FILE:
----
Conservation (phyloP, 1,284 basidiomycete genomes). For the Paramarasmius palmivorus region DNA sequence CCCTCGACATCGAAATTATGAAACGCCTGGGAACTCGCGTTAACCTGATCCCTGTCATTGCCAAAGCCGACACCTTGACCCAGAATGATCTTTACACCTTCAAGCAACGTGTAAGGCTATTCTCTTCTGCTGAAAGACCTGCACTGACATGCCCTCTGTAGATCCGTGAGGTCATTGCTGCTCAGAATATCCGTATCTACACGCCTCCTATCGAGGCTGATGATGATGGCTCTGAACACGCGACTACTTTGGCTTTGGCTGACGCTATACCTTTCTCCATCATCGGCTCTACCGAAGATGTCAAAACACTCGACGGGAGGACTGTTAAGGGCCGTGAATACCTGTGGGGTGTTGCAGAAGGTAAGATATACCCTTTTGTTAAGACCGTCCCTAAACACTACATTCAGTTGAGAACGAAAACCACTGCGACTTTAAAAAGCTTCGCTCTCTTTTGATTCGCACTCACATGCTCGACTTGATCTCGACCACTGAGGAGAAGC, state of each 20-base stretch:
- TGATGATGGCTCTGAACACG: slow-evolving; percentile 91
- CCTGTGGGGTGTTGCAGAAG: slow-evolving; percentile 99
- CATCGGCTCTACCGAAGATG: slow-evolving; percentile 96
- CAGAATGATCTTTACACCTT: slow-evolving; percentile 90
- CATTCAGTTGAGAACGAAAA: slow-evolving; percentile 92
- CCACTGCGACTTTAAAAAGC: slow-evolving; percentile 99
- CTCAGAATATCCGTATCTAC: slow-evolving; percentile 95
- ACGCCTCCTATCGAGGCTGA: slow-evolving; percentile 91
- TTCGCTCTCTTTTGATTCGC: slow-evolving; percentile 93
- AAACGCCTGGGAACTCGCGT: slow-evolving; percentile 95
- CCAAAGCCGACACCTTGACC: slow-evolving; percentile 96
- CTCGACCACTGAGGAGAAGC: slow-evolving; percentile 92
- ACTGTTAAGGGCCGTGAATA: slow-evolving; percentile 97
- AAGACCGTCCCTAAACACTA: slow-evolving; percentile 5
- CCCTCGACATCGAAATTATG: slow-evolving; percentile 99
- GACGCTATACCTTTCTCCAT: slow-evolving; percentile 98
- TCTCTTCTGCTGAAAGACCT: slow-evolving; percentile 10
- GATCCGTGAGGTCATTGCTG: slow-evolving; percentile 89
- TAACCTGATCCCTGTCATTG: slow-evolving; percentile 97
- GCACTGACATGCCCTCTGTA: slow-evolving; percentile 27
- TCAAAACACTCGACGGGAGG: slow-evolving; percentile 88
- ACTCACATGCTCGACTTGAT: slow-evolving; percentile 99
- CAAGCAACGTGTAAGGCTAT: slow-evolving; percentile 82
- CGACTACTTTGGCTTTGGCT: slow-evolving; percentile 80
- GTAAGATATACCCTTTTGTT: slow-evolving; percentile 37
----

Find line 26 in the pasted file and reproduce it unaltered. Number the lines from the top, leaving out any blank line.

- GTAAGATATACCCTTTTGTT: slow-evolving; percentile 37